In the early stage of experiment, the soaking solution was titrated with sulfuric acid when the measured pH value was up to the titration pH value; however, in the final stage of experiment, even if the measured pH value was not up to the titration pH value, the soaking solution was still titrated with sulfuric acid to the initial pH value. Table 4 shows the titration pH value and titration sulfuric acid concentration. During the titration process, each titration time was recorded along with the amount of titration sulfuric acid, and the average acid consumption rate was obtained by dividing the amount of titration sulfuric acid at each interval based on the consecutive titration time periods.

Table 4: Titration pH value and titration sulfuric acid concentration.

4. Results and Discussion

4.1. Apparent Characteristics of Concrete Subjected to Sulfuric Acid Corrosion

After 150 days, the concrete specimens subjected to sulfuric acid corrosion were taken out with different water-cement ratios in the soaking solutions of different pH values. Figure 3 shows the apparent changes in the characteristics of concrete specimens. With the decrease of pH value, the color of each exposed surface of concrete specimen in turn was gray, yellow, and white. The gray surface indicated that the corrosion degree of the concrete specimen suffered sulfuric acid was light, and the color of the exposed surface was basically the same as the noncorrosion surface. The yellow surface revealed that the sulfuric acid corrosion degree was serious, and the surface of the concrete specimen had a loose yellow sand layer. The white surface shows that a large amount of CaSO4 (calcium sulfate) was deposited on the concrete specimen surface. In the initial stage of the sulfuric acid corrosion of concrete, the reaction rate was very fast and a large amount of CaSO4 was produced. At the same time, CaSO4 blocked the surface pores of concrete specimen, which caused the corrosion reaction rate to gradually slow down, so the corrosion degree gradually decreased.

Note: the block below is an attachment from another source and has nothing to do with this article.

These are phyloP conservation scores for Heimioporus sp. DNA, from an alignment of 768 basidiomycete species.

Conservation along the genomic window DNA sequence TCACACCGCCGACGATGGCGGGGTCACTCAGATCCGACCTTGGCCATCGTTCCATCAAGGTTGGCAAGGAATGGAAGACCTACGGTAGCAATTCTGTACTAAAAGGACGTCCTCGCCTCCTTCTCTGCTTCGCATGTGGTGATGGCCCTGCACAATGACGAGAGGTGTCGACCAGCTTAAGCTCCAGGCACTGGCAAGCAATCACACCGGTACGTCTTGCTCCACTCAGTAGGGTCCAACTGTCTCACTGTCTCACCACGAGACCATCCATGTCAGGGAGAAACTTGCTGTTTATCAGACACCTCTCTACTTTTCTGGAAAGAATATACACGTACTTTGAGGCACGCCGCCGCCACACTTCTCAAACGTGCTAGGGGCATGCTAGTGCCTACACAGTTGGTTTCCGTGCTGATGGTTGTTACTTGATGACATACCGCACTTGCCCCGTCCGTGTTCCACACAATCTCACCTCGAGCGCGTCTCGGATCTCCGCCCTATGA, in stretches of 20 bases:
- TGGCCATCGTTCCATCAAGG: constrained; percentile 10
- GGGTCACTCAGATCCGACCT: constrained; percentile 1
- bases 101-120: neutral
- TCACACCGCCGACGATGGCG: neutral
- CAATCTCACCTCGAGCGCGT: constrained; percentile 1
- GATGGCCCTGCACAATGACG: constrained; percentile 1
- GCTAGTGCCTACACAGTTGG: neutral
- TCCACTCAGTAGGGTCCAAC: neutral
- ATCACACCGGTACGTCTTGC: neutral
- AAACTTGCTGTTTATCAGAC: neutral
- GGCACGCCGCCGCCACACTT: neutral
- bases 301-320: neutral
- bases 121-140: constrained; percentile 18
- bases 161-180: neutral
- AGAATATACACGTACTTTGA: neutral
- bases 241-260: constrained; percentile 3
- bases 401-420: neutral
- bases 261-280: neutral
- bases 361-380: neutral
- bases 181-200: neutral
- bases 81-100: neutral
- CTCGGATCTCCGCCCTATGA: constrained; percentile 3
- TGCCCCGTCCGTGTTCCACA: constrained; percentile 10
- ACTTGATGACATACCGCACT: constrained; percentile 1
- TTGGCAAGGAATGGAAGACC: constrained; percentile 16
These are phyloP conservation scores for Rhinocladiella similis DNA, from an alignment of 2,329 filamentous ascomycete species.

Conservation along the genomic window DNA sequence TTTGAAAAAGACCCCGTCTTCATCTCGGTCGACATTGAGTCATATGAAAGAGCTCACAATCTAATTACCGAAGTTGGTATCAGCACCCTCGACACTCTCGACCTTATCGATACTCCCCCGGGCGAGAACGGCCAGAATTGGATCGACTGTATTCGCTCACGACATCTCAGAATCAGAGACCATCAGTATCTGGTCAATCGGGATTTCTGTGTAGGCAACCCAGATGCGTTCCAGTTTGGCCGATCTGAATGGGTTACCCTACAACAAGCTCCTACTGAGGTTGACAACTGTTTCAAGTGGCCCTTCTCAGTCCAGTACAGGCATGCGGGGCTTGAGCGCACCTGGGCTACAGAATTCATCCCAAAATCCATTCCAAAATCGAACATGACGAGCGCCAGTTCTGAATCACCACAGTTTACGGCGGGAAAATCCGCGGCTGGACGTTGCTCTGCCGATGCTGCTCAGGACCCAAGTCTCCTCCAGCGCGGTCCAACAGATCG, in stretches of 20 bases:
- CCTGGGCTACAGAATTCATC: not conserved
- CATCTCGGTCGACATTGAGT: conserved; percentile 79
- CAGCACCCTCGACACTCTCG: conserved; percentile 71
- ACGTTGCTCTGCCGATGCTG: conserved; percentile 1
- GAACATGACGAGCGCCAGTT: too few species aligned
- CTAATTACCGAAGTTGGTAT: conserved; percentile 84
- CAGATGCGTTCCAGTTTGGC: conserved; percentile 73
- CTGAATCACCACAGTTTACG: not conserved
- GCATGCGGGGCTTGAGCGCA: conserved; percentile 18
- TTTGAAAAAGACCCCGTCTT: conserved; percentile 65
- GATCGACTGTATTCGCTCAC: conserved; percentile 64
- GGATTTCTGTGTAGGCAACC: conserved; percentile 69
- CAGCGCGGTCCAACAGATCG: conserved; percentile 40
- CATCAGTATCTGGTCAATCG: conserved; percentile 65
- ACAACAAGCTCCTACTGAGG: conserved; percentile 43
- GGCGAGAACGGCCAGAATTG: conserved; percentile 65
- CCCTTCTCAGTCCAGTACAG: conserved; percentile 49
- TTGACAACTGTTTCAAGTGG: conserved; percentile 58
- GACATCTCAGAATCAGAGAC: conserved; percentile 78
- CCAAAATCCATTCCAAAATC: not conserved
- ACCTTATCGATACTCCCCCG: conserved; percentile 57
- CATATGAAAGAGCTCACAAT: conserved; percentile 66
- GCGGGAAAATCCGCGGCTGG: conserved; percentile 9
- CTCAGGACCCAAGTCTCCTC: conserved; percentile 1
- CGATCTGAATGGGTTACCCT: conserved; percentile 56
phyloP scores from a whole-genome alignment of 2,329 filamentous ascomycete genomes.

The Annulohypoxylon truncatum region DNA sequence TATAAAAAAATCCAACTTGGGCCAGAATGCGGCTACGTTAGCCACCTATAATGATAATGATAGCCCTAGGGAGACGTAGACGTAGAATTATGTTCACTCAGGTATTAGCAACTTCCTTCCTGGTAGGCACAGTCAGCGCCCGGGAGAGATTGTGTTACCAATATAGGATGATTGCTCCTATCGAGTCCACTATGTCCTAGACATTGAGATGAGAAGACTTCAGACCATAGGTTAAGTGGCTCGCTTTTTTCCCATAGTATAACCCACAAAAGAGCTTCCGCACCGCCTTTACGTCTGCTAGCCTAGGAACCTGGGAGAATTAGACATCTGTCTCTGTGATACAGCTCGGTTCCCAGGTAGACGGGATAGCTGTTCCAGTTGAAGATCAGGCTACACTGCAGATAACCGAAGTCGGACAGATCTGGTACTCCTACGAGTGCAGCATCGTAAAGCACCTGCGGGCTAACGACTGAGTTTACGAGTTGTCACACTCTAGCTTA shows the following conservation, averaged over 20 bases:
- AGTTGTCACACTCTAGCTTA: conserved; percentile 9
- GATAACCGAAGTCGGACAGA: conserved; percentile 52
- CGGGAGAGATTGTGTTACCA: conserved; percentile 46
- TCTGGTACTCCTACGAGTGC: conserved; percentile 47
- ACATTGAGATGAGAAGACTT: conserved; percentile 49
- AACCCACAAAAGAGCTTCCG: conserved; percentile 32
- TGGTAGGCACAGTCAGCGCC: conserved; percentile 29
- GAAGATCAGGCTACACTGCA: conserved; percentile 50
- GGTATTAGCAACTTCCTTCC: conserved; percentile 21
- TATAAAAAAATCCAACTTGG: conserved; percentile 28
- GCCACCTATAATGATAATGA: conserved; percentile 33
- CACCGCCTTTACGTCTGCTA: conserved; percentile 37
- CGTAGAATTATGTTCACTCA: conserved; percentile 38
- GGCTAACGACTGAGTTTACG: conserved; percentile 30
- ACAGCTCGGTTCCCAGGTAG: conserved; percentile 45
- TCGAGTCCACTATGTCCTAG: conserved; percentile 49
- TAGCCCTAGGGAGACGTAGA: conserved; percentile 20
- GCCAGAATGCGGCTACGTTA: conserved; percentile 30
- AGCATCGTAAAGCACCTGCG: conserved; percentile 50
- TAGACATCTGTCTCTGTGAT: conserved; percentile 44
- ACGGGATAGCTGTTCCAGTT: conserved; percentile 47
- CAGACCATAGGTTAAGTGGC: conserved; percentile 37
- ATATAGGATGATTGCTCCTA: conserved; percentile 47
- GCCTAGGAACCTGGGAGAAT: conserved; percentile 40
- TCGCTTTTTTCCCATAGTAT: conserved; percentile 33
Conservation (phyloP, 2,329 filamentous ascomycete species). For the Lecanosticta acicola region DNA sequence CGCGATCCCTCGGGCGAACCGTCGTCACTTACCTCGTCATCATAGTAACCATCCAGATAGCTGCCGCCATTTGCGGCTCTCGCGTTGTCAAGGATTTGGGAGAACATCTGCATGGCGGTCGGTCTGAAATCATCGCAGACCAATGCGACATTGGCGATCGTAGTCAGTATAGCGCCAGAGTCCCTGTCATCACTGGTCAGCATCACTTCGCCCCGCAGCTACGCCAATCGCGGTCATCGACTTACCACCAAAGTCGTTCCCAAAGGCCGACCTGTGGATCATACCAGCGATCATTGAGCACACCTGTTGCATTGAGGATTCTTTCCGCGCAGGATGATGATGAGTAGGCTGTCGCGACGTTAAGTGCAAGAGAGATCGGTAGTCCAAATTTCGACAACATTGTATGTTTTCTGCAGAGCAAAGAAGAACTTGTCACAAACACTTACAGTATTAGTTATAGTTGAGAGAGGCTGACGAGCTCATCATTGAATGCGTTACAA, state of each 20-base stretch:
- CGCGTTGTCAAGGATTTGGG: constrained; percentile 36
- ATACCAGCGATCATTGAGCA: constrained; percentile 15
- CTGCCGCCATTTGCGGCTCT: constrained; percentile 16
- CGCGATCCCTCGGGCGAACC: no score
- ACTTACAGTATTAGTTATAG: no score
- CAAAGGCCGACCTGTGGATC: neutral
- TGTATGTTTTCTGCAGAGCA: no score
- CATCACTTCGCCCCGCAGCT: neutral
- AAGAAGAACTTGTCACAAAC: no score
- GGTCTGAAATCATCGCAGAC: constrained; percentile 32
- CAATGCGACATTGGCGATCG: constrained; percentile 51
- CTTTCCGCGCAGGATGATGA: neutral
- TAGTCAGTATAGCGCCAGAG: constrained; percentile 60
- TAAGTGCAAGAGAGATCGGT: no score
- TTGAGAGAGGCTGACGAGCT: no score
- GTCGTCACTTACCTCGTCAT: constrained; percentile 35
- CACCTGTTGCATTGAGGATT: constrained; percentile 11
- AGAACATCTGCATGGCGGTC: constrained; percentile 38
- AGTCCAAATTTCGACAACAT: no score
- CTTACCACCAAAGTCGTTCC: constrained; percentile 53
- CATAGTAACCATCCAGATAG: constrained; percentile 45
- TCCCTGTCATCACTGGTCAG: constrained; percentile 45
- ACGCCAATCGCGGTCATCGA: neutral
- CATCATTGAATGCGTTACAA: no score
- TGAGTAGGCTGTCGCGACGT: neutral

Figure 3: Apparent characteristics of concrete subjected to sulfuric acid corrosion after 150 days. (a) pH = 4.00, /c = 0.40. (b) pH = 3.70, /c = 0.50. (c) pH = 3.40, /c = 0.60. (d) pH = 3.10, /c = 0.70. (e) pH = 2.80, /c = 0.35. (f) pH = 2.50, /c = 0.45. (g) pH = 2.20, /c = 0.55. (h) pH = 2.00, /c = 0.65.

The sizes of concrete specimens were measured before and after sulfuric acid corrosion using a vernier caliper. These concrete specimen measurements of the average corrosion layer thicknesses’ exposure to sulfuric acid after 150 days are shown in Figure 4. When the soaking solution’s pH value was 2.50, the corrosion layer thickness was the largest, and the sulfuric acid corrosion degree was the most serious. When the soaking solution’s pH value was between 2.50 and 4.00, with the decrease of pH value, the corrosion layer thickness increased, and the sulfuric acid corrosion degree became more and more serious. This may be because in the process of sulfuric acid corrosion for concrete, the formation rate of CaSO4 was not much different from the dissolution rate, so the corrosion reaction continued into the concrete interior. However, the corrosion layer thickness decreased with the decrease of pH value when the soaking solution’s pH value was between 2.00 and 2.50, leading to a progressively smaller sulfuric acid corrosion degree. This may be because the formation rate of CaSO4 in the early corrosion reaction was far greater than its dissolution rate, since the nondissolved CaSO4 gradually deposited on concrete specimen surface, which blocked the surface pores and slowed down the corrosion reaction significantly.

Figure 4: Corrosion layer thickness of concrete subjected to sulfuric acid corrosion after 150 days.
4.2. Sulfuric Acid Corrosion Law for Concrete